7:40 Courageous leaders blaze a trail because they have built a good team around them, not because they are lone heroes

7:50 These leaders have created a culture which allows innovation to thrive

8:10 They bring people along with them, make sure their people understand what the vision is

8:20 The vision needs to be clear and welcoming

8:25 This is achieved by presenting a goal, a picture of what the future might be and inviting their people to help them paint that picture together

8:43 Empowering people on their teams to dream, to imagine how the world could be different and creating an environment where people have the space to be creative, the space to take measured risks and sometimes fail, and sometimes “hit a home run”

9:10 An example of Domino’s Pizza as an innovation leader – a technology company who happens to create pizzas

9:25 Ways that Dominos have leveraged technology to create a complete customer experience rather than just order a pizza

9:55 IAG in Australia as an example of a company that has built an environment which allows for experimentation and learning despite being a traditional financial services organisation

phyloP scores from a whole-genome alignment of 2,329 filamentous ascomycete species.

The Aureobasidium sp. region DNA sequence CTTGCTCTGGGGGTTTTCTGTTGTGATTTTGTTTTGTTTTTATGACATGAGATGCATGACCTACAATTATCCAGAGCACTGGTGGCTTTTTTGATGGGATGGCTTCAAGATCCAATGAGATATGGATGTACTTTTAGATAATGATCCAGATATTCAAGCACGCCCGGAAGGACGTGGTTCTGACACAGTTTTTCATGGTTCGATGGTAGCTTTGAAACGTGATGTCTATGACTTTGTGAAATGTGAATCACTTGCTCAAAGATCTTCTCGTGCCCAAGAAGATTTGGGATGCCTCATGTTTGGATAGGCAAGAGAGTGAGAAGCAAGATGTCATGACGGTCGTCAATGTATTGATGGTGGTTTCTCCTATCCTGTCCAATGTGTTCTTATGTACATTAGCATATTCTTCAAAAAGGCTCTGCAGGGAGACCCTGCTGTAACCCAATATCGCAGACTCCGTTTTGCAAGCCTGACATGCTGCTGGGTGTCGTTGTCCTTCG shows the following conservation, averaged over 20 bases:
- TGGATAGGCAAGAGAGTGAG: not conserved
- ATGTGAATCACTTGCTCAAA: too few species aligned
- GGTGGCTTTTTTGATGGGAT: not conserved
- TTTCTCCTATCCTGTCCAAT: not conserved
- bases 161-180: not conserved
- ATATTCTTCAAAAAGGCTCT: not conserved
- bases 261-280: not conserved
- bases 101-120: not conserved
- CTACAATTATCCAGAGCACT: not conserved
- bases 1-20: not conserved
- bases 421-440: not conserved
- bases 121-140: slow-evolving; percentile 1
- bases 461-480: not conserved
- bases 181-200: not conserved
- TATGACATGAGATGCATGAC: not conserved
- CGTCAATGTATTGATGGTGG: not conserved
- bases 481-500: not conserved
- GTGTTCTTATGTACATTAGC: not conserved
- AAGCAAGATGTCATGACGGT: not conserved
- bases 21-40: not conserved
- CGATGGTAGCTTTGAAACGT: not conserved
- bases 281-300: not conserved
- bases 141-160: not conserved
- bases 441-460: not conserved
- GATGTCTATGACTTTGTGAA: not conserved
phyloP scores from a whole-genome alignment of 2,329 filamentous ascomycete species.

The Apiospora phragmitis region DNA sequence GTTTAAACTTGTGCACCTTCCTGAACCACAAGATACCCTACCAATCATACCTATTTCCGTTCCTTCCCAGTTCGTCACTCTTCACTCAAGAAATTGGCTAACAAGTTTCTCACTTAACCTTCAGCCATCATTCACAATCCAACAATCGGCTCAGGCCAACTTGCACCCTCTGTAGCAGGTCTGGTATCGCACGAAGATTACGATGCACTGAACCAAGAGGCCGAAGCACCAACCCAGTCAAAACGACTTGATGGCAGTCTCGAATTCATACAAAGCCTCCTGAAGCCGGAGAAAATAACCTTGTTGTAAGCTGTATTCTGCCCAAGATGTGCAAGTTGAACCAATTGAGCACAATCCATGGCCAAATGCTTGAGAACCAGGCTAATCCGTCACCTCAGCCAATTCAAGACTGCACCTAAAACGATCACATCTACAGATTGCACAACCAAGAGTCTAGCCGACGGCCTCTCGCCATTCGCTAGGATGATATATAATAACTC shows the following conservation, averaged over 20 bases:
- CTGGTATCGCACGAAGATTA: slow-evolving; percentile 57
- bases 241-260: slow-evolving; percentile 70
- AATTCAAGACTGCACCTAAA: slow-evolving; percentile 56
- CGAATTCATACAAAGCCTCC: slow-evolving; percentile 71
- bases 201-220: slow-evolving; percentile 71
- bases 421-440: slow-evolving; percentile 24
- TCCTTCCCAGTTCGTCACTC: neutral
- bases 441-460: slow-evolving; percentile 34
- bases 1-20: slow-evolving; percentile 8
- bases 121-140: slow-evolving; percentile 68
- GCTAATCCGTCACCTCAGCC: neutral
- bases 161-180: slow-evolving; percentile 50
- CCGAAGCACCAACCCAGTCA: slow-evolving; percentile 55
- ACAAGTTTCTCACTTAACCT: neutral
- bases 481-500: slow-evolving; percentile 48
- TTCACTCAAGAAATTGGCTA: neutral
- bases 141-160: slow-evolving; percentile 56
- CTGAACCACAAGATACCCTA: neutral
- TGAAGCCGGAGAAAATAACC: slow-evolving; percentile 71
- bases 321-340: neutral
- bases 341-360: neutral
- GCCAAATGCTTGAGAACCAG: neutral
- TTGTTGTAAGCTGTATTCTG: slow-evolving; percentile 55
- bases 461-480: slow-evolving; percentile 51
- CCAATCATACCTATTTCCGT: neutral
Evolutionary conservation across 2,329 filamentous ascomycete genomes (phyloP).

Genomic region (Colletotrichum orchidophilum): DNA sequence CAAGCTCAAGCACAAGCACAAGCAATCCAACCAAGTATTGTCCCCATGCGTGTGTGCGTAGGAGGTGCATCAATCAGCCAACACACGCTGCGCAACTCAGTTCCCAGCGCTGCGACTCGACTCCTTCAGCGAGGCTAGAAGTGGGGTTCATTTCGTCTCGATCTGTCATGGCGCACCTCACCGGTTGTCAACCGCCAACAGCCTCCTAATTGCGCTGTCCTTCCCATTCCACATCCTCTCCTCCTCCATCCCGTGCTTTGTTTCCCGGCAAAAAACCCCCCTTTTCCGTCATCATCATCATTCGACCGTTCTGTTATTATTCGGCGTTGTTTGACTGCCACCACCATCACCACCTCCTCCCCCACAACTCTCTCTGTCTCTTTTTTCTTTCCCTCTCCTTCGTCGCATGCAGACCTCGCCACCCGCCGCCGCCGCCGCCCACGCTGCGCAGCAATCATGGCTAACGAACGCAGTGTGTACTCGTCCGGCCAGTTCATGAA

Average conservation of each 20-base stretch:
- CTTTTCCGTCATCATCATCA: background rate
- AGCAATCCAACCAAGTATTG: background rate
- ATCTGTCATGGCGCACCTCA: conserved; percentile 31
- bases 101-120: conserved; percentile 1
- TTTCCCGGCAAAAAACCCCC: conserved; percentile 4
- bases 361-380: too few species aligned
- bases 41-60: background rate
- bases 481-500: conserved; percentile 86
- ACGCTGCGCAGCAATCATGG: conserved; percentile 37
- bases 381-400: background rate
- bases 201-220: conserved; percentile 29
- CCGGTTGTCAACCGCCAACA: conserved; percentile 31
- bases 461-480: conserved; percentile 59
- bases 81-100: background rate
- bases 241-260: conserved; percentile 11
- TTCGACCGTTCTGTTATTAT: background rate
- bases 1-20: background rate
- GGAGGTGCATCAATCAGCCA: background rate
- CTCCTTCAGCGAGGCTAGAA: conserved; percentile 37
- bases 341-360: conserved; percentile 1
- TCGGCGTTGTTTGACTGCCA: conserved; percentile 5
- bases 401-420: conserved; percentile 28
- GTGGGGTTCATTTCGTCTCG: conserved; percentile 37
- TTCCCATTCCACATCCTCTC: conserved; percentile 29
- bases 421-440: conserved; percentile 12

11:00 The upcoming book on Building Evolutionary Architectures

11:11 Work done by Rebecca and Neal Ford on applying agile principles to architecture

11:32 Challenging the premise that architecture is hard to change

11:40 Evolutionary architecture is a technical challenge and also a process and people challenge

11:55 Distinguishing between evolutionary architecture and adaptable architecture

12:02 “Adaptable” is often perceived as configurable – decisions made in advance about what could change in the implementation

12:25 Evolutionary architecture is based on the idea that things are changing so rapidly now that you can’t predict what changes will be needed in the future

12:35 Rather than building switches and configurations choices which will probably not be used explore ways to make the architecture as easy to change as possible

13:00 Examples of big changes that evolutionary architecture can support

13:15 Many of the traditional architectural principles still apply, for example coupling and cohesion are crucial